The start of a new year always puts me in a more reflective mood. Time to consider whether 2017 has lived up to our expectations and whether we have met the goals we set ourselves at the start of the year.
At the start of 2017,I wrote that I believed this was the year that automation would take a quantum leap. It turned out to be an understatement, if ever there was one, with huge advances being made in the world of technology.
2017 certainly turned out to be a technologically transformative year in Exaxe, with our first SaaS customer going live and the introduction of our new automated-advice solution, Advice Plus. And throughout the industry I see a greater acceptance of the need for constant innovation and increased use of technology to transform, rather than just to increase efficiency.
I believe 2018 will continue this trend with the rapid pace of technological change driving the life and pensions sector to re-invent itself and enable new levels of customer-centric services and products to be delivered. Technology, far from making us all like robots, is increasing our individuality and enabling life and pension providers to deliver personalised services like never before.
Of course, increasing levels of automation require higher levels of protection to be built in to protect the customers. In this context, the GDPR, the EU’s General Data Protection Regulation, is a huge advance for the provision of data privacy for personal data and is to be warmly welcomed. Providing greater security for personal data is key to delivering more personalised services, and is particularly important for the life and pension industry.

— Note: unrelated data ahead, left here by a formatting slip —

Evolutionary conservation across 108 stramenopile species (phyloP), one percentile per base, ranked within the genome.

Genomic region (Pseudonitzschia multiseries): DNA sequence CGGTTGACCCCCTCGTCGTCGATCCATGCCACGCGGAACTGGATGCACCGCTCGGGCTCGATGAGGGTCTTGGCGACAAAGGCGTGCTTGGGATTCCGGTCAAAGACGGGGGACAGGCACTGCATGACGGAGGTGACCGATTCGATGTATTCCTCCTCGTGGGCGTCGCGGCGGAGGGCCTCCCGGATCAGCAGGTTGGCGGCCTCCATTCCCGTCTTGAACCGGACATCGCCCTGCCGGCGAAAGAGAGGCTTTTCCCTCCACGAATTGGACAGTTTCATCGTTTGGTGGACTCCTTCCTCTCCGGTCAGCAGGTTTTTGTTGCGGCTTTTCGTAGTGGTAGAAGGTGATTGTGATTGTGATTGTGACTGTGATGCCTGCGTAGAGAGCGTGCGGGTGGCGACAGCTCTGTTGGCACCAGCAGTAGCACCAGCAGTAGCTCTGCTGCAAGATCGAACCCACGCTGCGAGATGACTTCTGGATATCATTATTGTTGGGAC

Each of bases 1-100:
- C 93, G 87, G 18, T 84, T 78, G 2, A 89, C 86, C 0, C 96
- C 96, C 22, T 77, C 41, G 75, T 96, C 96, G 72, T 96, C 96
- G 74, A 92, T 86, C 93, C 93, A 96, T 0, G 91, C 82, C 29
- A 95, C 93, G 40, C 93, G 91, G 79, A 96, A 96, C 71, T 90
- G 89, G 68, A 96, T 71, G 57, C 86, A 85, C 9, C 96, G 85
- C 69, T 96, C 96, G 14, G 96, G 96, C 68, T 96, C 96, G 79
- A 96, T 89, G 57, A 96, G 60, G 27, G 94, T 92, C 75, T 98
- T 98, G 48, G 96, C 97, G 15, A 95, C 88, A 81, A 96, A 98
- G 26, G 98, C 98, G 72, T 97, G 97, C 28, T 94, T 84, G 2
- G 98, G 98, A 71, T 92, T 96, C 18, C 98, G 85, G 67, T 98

Given the nature of the data we hold on our systems it is vital that the public can feel confident when disclosing such personal information. Compliance with the GDPR will demonstrate just how seriously we, in the life and pension sector, take the issue of data privacy. In terms of ensuring consumer confidence, the GDPR is to be welcomed and will provide a level playing field across the EU for the management of personal data.
This will also impact UK firms just as heavily as the rest of Europe, for whilst the UK is leaving the EU, the UK government has committed to implementing the GDPR in its own regulations to ensure that there is no interruption to data services across the EU. Whilst Brexit is still too protean to be able to estimate its impact life and pensions, preparing for the effects of the final settlement is likely to absorb a fair chunk of corporate investment over 2018.
In Ireland, the Central Bank has begun the process of consultation for the introduction of an Irish version of the Retail Distribution Review by seeking to restrict the use of commission to distort sales recommendations whilst trying to avoid the introduction of an advice gap. We can expect the results of this to be heavily based on the UK’s regulations and to have the same level of impact on life and pension business models that the RDR had in the UK. And with the OECD chiding Ireland for not yet having auto-enrolment, it appears likely that the government will make an early move in this direction too. Fun times ahead, indeed, in Ireland.
However, the biggest driver in the industry will remain the same as it has been for the last two years. The increasing digitization of everyday life will drive innovations in business strategies and the transforming of how consumers interact with business will continue apace. Innovation, innovation, innovation, to paraphrase a former UK prime minister, should be the watchword of all of us in the life and pensions sector. Here at Exaxe, we will not be resting on our laurels but will be focusing on the digital transformation space in 2018 with the same vigour and thirst for new ideas that drove us forward in 2017. Innovation is not a destination, it’s a journey.